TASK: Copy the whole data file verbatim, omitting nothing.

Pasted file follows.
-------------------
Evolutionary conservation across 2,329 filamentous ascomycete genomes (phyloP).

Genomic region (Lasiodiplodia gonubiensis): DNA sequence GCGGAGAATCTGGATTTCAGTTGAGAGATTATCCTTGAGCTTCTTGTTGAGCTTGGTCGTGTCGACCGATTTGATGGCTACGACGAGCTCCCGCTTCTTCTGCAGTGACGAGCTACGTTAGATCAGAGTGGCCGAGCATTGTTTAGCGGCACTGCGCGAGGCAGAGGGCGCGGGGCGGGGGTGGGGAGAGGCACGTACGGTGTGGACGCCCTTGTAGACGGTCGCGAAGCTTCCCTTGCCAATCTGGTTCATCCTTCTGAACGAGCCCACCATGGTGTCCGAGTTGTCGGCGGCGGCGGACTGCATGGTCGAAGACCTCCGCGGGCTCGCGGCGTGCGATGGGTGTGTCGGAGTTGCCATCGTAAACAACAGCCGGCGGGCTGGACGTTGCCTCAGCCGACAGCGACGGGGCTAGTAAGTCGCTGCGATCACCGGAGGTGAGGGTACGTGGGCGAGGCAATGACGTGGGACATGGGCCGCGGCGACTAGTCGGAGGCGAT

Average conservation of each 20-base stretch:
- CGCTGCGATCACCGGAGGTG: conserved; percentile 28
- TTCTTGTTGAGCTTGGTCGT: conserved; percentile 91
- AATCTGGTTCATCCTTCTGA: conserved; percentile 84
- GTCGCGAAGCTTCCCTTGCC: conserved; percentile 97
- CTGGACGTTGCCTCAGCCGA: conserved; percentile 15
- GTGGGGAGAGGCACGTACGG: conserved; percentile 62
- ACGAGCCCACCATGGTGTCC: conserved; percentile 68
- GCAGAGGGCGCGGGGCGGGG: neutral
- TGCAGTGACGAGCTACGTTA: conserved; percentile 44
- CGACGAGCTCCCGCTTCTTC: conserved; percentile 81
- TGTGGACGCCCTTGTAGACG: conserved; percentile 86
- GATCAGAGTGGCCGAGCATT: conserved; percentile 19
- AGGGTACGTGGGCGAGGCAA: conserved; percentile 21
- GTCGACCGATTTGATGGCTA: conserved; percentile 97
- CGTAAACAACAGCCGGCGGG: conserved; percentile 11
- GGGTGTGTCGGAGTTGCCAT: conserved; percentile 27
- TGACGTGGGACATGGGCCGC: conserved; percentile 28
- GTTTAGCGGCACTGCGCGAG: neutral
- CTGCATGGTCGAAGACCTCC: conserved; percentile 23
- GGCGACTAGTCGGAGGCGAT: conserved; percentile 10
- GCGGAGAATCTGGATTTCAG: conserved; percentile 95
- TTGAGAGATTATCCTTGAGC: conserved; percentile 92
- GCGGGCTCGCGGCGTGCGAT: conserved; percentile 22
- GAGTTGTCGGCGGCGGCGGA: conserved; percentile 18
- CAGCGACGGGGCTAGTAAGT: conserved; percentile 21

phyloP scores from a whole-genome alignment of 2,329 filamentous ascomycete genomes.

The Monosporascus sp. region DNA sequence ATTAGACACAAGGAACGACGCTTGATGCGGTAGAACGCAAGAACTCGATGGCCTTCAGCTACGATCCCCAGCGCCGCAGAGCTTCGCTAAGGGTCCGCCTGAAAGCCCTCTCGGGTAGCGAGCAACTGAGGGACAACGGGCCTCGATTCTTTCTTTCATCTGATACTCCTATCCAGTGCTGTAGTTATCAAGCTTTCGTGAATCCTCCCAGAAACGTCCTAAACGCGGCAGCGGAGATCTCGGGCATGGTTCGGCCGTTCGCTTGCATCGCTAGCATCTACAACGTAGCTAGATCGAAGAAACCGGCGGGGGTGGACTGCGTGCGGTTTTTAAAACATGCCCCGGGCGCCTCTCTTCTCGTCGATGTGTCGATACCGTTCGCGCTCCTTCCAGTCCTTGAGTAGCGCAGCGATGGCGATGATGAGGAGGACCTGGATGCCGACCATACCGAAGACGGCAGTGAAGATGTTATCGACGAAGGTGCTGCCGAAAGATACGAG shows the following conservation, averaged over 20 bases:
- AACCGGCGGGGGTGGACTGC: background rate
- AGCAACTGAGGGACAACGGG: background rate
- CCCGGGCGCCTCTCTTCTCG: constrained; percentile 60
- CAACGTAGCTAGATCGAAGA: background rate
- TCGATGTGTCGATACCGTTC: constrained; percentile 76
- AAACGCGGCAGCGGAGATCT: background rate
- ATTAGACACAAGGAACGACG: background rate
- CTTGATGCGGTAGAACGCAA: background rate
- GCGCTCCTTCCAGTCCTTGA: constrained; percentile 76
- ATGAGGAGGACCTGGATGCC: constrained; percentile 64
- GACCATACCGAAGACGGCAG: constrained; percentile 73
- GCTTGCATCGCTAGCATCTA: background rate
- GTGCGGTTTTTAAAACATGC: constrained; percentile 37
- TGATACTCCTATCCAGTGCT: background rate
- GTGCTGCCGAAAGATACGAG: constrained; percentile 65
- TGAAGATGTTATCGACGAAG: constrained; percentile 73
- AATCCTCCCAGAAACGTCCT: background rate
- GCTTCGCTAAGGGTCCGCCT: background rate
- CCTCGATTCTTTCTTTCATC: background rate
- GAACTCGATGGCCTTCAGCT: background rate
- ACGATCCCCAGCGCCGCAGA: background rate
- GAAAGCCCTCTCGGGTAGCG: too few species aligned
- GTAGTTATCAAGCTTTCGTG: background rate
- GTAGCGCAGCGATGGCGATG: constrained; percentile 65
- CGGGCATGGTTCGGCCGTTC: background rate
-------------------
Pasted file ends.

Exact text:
Evolutionary conservation across 2,329 filamentous ascomycete genomes (phyloP).

Genomic region (Lasiodiplodia gonubiensis): DNA sequence GCGGAGAATCTGGATTTCAGTTGAGAGATTATCCTTGAGCTTCTTGTTGAGCTTGGTCGTGTCGACCGATTTGATGGCTACGACGAGCTCCCGCTTCTTCTGCAGTGACGAGCTACGTTAGATCAGAGTGGCCGAGCATTGTTTAGCGGCACTGCGCGAGGCAGAGGGCGCGGGGCGGGGGTGGGGAGAGGCACGTACGGTGTGGACGCCCTTGTAGACGGTCGCGAAGCTTCCCTTGCCAATCTGGTTCATCCTTCTGAACGAGCCCACCATGGTGTCCGAGTTGTCGGCGGCGGCGGACTGCATGGTCGAAGACCTCCGCGGGCTCGCGGCGTGCGATGGGTGTGTCGGAGTTGCCATCGTAAACAACAGCCGGCGGGCTGGACGTTGCCTCAGCCGACAGCGACGGGGCTAGTAAGTCGCTGCGATCACCGGAGGTGAGGGTACGTGGGCGAGGCAATGACGTGGGACATGGGCCGCGGCGACTAGTCGGAGGCGAT

Average conservation of each 20-base stretch:
- CGCTGCGATCACCGGAGGTG: conserved; percentile 28
- TTCTTGTTGAGCTTGGTCGT: conserved; percentile 91
- AATCTGGTTCATCCTTCTGA: conserved; percentile 84
- GTCGCGAAGCTTCCCTTGCC: conserved; percentile 97
- CTGGACGTTGCCTCAGCCGA: conserved; percentile 15
- GTGGGGAGAGGCACGTACGG: conserved; percentile 62
- ACGAGCCCACCATGGTGTCC: conserved; percentile 68
- GCAGAGGGCGCGGGGCGGGG: neutral
- TGCAGTGACGAGCTACGTTA: conserved; percentile 44
- CGACGAGCTCCCGCTTCTTC: conserved; percentile 81
- TGTGGACGCCCTTGTAGACG: conserved; percentile 86
- GATCAGAGTGGCCGAGCATT: conserved; percentile 19
- AGGGTACGTGGGCGAGGCAA: conserved; percentile 21
- GTCGACCGATTTGATGGCTA: conserved; percentile 97
- CGTAAACAACAGCCGGCGGG: conserved; percentile 11
- GGGTGTGTCGGAGTTGCCAT: conserved; percentile 27
- TGACGTGGGACATGGGCCGC: conserved; percentile 28
- GTTTAGCGGCACTGCGCGAG: neutral
- CTGCATGGTCGAAGACCTCC: conserved; percentile 23
- GGCGACTAGTCGGAGGCGAT: conserved; percentile 10
- GCGGAGAATCTGGATTTCAG: conserved; percentile 95
- TTGAGAGATTATCCTTGAGC: conserved; percentile 92
- GCGGGCTCGCGGCGTGCGAT: conserved; percentile 22
- GAGTTGTCGGCGGCGGCGGA: conserved; percentile 18
- CAGCGACGGGGCTAGTAAGT: conserved; percentile 21

phyloP scores from a whole-genome alignment of 2,329 filamentous ascomycete genomes.

The Monosporascus sp. region DNA sequence ATTAGACACAAGGAACGACGCTTGATGCGGTAGAACGCAAGAACTCGATGGCCTTCAGCTACGATCCCCAGCGCCGCAGAGCTTCGCTAAGGGTCCGCCTGAAAGCCCTCTCGGGTAGCGAGCAACTGAGGGACAACGGGCCTCGATTCTTTCTTTCATCTGATACTCCTATCCAGTGCTGTAGTTATCAAGCTTTCGTGAATCCTCCCAGAAACGTCCTAAACGCGGCAGCGGAGATCTCGGGCATGGTTCGGCCGTTCGCTTGCATCGCTAGCATCTACAACGTAGCTAGATCGAAGAAACCGGCGGGGGTGGACTGCGTGCGGTTTTTAAAACATGCCCCGGGCGCCTCTCTTCTCGTCGATGTGTCGATACCGTTCGCGCTCCTTCCAGTCCTTGAGTAGCGCAGCGATGGCGATGATGAGGAGGACCTGGATGCCGACCATACCGAAGACGGCAGTGAAGATGTTATCGACGAAGGTGCTGCCGAAAGATACGAG shows the following conservation, averaged over 20 bases:
- AACCGGCGGGGGTGGACTGC: background rate
- AGCAACTGAGGGACAACGGG: background rate
- CCCGGGCGCCTCTCTTCTCG: constrained; percentile 60
- CAACGTAGCTAGATCGAAGA: background rate
- TCGATGTGTCGATACCGTTC: constrained; percentile 76
- AAACGCGGCAGCGGAGATCT: background rate
- ATTAGACACAAGGAACGACG: background rate
- CTTGATGCGGTAGAACGCAA: background rate
- GCGCTCCTTCCAGTCCTTGA: constrained; percentile 76
- ATGAGGAGGACCTGGATGCC: constrained; percentile 64
- GACCATACCGAAGACGGCAG: constrained; percentile 73
- GCTTGCATCGCTAGCATCTA: background rate
- GTGCGGTTTTTAAAACATGC: constrained; percentile 37
- TGATACTCCTATCCAGTGCT: background rate
- GTGCTGCCGAAAGATACGAG: constrained; percentile 65
- TGAAGATGTTATCGACGAAG: constrained; percentile 73
- AATCCTCCCAGAAACGTCCT: background rate
- GCTTCGCTAAGGGTCCGCCT: background rate
- CCTCGATTCTTTCTTTCATC: background rate
- GAACTCGATGGCCTTCAGCT: background rate
- ACGATCCCCAGCGCCGCAGA: background rate
- GAAAGCCCTCTCGGGTAGCG: too few species aligned
- GTAGTTATCAAGCTTTCGTG: background rate
- GTAGCGCAGCGATGGCGATG: constrained; percentile 65
- CGGGCATGGTTCGGCCGTTC: background rate